After the Revolution, Parisians struggled
to satisfactorily define the roles of different classes. This
was a difficult and unstable task while the power of the French
government was constantly disrupted. Printed materials reflected
this process of self-awareness and national-awareness by not just
addressing, but becoming more responsive to the middle and lower
classes. The general public grew more involved in political and
social affairs as the printed word gained popularity and expanded
| 1789 - Revolutions
de Paris exemplifies new goals of the political press during the
revolution: impartiality, accuracy,
and education of the public.
1798 - Invention
of the lithographic press
allows quick and inexpensive production of images and text, which
arrives just in time for a surging demand for newspapers. The publishing
arena of Paris becomes even more active and encompassing with 221
printing shops in the capital city.
1830 - A large
audience interested in their own government role emerges in response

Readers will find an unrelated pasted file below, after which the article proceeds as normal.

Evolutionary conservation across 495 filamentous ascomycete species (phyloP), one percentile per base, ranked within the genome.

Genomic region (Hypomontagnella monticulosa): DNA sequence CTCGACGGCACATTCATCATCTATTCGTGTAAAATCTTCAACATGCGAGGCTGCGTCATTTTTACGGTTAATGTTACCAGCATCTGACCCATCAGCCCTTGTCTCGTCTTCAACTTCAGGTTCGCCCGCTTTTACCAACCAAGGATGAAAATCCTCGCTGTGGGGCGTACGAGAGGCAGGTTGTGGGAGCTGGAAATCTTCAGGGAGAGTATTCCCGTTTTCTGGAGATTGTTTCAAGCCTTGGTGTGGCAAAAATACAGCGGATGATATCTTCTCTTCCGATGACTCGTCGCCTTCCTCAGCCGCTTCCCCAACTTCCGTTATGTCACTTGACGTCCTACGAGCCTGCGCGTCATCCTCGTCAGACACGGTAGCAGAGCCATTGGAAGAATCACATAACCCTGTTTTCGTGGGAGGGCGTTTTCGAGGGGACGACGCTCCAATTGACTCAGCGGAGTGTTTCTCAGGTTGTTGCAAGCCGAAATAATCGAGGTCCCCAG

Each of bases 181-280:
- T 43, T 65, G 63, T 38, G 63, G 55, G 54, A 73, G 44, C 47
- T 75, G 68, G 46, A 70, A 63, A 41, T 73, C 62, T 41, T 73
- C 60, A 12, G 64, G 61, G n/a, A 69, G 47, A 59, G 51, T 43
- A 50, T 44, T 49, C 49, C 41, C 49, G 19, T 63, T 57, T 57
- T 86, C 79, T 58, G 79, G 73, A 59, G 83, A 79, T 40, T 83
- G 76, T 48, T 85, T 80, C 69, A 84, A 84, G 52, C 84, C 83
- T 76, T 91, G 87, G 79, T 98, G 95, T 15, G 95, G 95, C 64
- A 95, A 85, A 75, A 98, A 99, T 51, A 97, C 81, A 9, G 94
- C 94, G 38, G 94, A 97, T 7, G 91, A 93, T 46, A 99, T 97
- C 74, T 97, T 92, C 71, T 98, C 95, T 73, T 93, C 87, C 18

to the Revolution of 1830. Caricature succeeds as a popular representation
of the people in relation to their stifling rulers, and artists
such as Honore Daumier express the growing desire for liberty and
individualism. Since pictures can be understood by people of all
classes, it becomes an extremely effective method to directly denounce
the French government and authority figures.
1832 - Caricature
artist Daumier arrested for the implied negative
commentary in his depiction of the king in Gargantua.
1835 - The
September Laws enforced by the July Monarchy strictly regulate art
and press, and illustrated journals must gain police approval before
1848 - Revolution
of 1848 abolishes press censorship.
1851 - Louis
Napoleon siezes power and officially orders caricaturists to suspend
their political activism in the form of public drawings.